10 Reasons We Love 'A Discovery of Witches' Actor Lindsay Duncan
Lindsay Duncan is in terrific form in AMC's A Discovery of Witches as the formidable matriarch Ysabeau de Clermont – a fascinating role that she absolutely nails. Here are just 10 reasons why we love the prolific British actress who's also appeared in everything from the BBC's Sherlock to Tim Burton's Alice in Wonderland.
1. She's an accomplished theater actress.
Duncan has more than 35 stage credits to her name, and won Tony and Olivier Awards for her performance in a 2001-2 revival of Noël Coward's Private Lives. She also won an Olivier Award and earned another Tony nomination for her performance opposite Alan Rickman in the 1985-6 production of Les Liaisons dangereuses.
2. She helped to inspire one of Rickman's movies.
Rickman directed 1997's The Winter Guest, a poignant British film exploring the relationship between a grown-up daughter (Emma Thompson) and her mother who is battling Alzheimers (Phyllida Lloyd). It was based on the play of the same name by Sharman MacDonald – Keira Knightley's mother – who drew from stories Duncan shared about her own mother's experiences with the disease.
3. She has no time for presumptions about her background.
"I've been described as an English Rose, which irritates me intensely," she told The Independent in 2011. "It sounds so sickly-sweet and it's so limiting; but I can't be described as English anyway."
Indeed: Duncan was actually born in Scotland to Scottish parents; the family only moved south of the border to Leeds and then Birmingham when she was five or six.
"When people hear the way I speak, they think I'm from some comfortable middle-class background," Duncan added in the same interview. "But we didn't have a lot of money. We didn't have a telephone or a car. Both my parents spoke with Scottish accents. A lot of expressions they used were Scots army slang. They used to say, 'Kit'na budgie?,' meaning: 'What time is it?' I don't know how I spoke but it wasn't Scots or Birmingham. I can remember two friends of my older brother saying, 'Ooh, 'ere cooms the Queen' because I spoke posh, but I don't know where it came from."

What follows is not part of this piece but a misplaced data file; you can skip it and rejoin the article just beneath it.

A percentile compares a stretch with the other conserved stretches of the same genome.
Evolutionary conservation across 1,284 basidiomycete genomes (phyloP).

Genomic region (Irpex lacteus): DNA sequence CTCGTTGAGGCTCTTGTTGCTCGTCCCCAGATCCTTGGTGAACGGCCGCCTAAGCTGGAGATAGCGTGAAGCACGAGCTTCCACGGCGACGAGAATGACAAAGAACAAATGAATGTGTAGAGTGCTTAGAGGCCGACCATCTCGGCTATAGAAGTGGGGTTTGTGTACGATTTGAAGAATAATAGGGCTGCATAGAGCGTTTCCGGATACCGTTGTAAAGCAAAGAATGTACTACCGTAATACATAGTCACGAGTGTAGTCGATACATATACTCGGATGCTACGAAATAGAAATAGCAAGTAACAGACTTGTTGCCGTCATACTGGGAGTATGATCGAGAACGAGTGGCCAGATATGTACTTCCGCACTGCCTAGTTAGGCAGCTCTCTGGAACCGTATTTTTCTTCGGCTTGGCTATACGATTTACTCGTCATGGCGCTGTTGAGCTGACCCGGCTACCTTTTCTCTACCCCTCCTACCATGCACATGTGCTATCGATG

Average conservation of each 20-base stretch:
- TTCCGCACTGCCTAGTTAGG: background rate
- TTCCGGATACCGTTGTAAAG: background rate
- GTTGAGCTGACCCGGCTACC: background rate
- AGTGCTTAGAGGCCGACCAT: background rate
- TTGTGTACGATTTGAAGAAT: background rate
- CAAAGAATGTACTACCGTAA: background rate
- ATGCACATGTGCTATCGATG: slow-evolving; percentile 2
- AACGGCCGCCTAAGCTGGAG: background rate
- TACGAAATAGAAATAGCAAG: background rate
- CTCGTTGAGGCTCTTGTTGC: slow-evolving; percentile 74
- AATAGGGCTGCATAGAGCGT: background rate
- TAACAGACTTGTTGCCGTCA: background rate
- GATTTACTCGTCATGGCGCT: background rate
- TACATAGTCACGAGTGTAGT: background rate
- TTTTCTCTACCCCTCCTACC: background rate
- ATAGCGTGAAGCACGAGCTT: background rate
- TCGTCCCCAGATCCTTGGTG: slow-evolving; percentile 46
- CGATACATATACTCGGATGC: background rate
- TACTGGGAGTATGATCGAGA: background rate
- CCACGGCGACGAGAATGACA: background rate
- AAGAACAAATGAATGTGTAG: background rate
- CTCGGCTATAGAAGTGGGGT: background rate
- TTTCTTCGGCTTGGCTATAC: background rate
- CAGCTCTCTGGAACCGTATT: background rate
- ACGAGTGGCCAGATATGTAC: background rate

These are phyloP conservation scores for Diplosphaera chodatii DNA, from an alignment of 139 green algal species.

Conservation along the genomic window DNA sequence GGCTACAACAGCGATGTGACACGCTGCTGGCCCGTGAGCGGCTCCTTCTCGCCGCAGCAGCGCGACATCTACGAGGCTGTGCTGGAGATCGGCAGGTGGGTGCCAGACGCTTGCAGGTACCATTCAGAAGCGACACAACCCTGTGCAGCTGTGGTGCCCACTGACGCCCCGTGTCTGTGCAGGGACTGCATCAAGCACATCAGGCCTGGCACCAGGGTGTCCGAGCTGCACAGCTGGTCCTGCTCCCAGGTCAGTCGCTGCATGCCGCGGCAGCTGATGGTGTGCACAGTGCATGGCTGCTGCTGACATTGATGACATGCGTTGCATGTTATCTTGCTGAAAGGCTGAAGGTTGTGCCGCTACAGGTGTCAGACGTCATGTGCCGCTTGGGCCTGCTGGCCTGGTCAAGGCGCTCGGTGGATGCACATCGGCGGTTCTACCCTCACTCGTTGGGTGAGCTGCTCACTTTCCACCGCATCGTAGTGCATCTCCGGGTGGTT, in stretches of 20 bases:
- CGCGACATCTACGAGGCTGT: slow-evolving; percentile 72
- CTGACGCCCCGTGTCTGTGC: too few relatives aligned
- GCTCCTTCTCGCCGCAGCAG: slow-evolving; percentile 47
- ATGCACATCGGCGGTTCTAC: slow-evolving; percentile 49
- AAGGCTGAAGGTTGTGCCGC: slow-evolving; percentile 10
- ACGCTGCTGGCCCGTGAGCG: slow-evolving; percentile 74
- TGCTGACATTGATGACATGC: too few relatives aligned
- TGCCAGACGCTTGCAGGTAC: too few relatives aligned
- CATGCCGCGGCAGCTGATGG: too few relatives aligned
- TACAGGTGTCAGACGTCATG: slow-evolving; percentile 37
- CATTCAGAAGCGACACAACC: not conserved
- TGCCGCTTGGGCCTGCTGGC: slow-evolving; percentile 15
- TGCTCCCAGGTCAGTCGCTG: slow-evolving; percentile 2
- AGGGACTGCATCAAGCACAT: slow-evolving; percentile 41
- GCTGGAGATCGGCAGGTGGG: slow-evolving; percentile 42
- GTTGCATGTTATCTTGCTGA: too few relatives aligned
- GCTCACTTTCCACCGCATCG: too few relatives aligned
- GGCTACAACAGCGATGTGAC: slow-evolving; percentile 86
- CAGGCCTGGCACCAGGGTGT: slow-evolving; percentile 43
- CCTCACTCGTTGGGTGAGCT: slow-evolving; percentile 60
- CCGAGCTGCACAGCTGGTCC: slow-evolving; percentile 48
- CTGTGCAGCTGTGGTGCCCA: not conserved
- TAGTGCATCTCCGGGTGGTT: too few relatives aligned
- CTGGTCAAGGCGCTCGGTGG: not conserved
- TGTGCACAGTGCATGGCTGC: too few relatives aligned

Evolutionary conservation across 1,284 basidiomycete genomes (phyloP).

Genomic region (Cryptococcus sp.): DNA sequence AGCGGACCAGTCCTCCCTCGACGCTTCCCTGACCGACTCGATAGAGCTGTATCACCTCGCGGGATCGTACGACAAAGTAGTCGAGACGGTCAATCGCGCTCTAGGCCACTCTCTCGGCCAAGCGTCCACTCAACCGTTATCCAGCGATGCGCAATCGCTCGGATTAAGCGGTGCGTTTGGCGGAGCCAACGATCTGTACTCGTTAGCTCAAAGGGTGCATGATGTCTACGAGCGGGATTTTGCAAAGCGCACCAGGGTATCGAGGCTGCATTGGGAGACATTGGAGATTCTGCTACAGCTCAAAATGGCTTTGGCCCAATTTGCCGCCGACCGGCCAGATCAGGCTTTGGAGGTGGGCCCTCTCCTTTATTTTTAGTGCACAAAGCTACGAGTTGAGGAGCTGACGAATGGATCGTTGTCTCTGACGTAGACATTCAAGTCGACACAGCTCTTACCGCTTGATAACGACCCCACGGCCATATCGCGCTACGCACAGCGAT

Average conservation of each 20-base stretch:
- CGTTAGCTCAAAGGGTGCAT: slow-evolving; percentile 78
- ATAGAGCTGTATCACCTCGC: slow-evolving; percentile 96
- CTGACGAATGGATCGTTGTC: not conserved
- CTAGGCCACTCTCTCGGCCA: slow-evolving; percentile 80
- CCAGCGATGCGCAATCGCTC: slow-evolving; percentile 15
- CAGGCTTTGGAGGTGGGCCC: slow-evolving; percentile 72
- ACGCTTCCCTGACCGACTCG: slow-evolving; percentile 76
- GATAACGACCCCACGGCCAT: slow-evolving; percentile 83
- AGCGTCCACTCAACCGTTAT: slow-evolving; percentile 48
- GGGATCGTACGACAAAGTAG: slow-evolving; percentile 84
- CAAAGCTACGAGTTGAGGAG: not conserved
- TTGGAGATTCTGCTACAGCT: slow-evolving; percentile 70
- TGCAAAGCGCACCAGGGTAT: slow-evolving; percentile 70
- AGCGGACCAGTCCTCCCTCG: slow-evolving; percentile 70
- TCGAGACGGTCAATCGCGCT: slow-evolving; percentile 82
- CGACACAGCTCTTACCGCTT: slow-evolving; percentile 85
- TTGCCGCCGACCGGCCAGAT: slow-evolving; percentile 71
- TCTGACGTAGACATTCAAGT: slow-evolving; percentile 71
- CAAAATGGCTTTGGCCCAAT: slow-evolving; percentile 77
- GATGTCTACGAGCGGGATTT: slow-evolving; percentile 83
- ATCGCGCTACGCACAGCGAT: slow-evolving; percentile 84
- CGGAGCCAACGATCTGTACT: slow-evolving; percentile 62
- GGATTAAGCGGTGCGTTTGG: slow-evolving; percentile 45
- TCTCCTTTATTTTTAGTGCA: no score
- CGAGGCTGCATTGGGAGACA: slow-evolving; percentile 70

4. She has lots of natural curiosity.
When asked which era she would time travel to, A Discovery of Witches style, Duncan told AMC Talk: "It's a bit of a cliché, but for several reasons I suppose it might be Paris during La Belle Époque. It was so cosmopolitan. I love cities. People were coming in from all over the world, artists of all kinds. To be part of that, God, how invigorating would that be? All those minds – artists of all kinds, dancers, writers. You had lots of women coming forward, being accepted for the great talents that they were."
5. She made a memorable guest appearance in Jennifer Saunders' sitcom Absolutely Fabulous.
Duncan appears as Jeanne Durand, a legendary French film star whom Saunders' PR guru Edina Monsoon signs as a client. Durand persuades Monsoon to book a gig for her at the iconic Royal Albert Hall, but there's one tiny problem: she can't sing a note.
6. She has a supporting role in the Oscar-winning film Birdman.
Duncan plays Tabitha Dickinson, a withering theater critic who refuses to be intimidated by Michael Keaton's ferocious actor on the comeback trail. Their scene below is pure gold.
7. She's a Star Wars alumnus.
Yes, really – she provided the voice of the android TC-14 in 1999's Star Wars: Episode I – The Phantom Menace. And incidentally, her actor husband Hilton McRae had a small role as a Green Leader in 1983's Return of the Jedi.
8. She brings depth to complex characters.
A case in point: Meg, her character in the acclaimed 2013 indie film Le Week-End, who wants more from life than her glum husband Nick (Jim Broadbent) can supply. "I did worry about sympathy," Duncan told The Guardian at the time. "Jim is such a hugely sympathetic actor and Nick is such a sympathetic character. And I thought that this film has got to be balanced or what's the point? It's not the story of a beleaguered bloke. You've got to feel for both of them, you've got to see it all."
"I felt I had to fight Meg's corner a little bit," she added. "It's undeniable that the character is acerbic and I love that about her. But you have to make sure there's some warmth and compassion."
9. She's a Doctor Who guest star.
Duncan portrays Adelaide, a companion to David Tennant's Doctor, in the 2009 episode "The Waters of Mars." Four years later, she told Anglophenia: "I'm just rather cross that my character can’t come back, because it would be lovely. I'd love to have worked with Matt Smith who I've worked with in the theater — and now Peter Capaldi. You feel quite envious of the adventure they're having when they're making it."
10. And finally, she's absolutely brilliant as the matriarch Ysabeau de Clermont in A Discovery of Witches.
Asked what she finds interesting about the character, Duncan told AMC Talk: "Well, of course I love the fact that she's a strong woman. I suppose it's now a bit of a cliché. I have to say it would be equally interesting to play a less strong woman, but there's something about seeing the stuff that she has to take on and the adjustments she has to make, which make her really interesting. I suppose I empathize with having to adjust to changes, to the demands made of one for the greater good, to be able to see outside yourself."
"She's had so much power all her life, and she's been at the top of the vampire tree with Philippe, and yet she shows a great intelligence and a great capacity for empathy," Duncan added. "She can adjust her worldview to the extent that she has to. That makes her interesting."
You can read the Duncan's full interview with AMC Talk here.